The government claims to have temporarily sheltered 90% of Britain’s rough sleepers but many are still slipping through the net – often highly vulnerable people, most of them with long-term mental health and dependency issues. Getting them into a hotel is the easy thing. Keeping them there, looking after them, making sure their needs are met, is another.
Many rough sleepers abuse class A drugs, and here they are being evicted over a spliff. Are we really expecting their problems to go away just because they’re isolated in a hotel room? According to one outreach worker, who wants to remain anonymous, the city centre has come to resemble “God’s waiting room”. He estimates there are still dozens of rough sleepers living on the streets, strung out on drugs or paralytic on cheap booze, unable to wash and change clothes.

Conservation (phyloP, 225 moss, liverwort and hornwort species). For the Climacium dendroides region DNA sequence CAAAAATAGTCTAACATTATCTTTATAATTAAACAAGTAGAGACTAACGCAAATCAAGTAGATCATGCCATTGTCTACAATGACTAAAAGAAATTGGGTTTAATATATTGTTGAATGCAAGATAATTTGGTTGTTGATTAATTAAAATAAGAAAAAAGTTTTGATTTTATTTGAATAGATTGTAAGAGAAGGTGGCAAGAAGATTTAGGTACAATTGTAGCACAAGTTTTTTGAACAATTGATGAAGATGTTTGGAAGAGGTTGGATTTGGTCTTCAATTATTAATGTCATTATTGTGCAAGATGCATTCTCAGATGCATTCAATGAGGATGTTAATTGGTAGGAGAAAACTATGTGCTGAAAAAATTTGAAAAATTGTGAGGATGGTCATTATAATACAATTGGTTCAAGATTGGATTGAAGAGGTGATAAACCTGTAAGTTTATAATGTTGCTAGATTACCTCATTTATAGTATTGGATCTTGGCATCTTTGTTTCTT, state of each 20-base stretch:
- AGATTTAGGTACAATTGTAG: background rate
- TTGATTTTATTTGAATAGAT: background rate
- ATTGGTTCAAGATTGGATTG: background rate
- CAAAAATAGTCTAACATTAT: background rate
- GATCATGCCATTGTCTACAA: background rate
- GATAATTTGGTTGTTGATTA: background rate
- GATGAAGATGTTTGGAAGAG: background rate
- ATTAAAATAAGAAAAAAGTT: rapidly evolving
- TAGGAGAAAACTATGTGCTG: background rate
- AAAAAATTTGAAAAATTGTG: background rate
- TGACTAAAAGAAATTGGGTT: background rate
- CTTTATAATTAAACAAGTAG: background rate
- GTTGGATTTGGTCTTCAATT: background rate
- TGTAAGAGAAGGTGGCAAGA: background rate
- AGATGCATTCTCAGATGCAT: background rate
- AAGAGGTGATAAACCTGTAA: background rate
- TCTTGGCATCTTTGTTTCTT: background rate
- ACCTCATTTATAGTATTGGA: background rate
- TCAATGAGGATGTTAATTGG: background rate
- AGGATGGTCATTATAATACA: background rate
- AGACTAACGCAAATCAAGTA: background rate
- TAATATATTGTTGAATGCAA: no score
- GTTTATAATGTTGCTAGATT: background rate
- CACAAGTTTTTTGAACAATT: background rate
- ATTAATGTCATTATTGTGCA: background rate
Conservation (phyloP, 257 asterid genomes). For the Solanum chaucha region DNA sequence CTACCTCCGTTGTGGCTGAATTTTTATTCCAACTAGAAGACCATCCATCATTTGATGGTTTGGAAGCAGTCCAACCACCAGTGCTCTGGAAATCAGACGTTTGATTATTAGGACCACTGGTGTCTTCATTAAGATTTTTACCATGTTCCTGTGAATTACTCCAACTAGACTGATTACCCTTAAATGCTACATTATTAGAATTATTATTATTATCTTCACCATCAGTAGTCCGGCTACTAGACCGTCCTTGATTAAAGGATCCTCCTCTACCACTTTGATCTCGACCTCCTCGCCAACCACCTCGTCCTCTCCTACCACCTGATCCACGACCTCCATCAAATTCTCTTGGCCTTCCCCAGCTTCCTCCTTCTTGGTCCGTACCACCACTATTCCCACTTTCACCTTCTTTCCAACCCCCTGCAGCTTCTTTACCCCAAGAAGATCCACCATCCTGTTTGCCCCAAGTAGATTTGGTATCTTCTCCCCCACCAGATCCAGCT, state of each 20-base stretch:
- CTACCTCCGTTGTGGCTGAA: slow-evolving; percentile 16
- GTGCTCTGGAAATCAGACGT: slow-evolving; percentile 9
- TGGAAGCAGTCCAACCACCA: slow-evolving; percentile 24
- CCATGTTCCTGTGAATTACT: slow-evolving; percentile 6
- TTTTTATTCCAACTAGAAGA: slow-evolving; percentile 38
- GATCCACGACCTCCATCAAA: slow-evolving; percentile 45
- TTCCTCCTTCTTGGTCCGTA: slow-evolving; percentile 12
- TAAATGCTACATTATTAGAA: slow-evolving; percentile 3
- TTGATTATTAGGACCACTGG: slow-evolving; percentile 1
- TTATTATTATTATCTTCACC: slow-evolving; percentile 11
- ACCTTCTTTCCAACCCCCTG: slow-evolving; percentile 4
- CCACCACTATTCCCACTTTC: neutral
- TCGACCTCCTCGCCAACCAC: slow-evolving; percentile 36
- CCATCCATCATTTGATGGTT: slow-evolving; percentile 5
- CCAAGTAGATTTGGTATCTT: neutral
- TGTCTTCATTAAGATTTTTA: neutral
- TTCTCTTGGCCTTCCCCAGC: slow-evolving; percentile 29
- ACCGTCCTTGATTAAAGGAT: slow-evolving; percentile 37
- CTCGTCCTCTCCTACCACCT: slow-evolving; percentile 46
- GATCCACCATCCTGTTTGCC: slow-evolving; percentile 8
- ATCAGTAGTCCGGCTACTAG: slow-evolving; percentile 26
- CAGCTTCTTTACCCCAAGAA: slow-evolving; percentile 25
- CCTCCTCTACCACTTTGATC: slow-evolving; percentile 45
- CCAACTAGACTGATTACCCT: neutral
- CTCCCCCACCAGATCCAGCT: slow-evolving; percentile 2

OK, boozy addicts.
Although the causes of homelessness are varied and wildly complex, the solutions are relatively simple. What homeless people need are homes – homes for life that are secure, affordable and safe.
But you’ve just been telling us that ain’t so.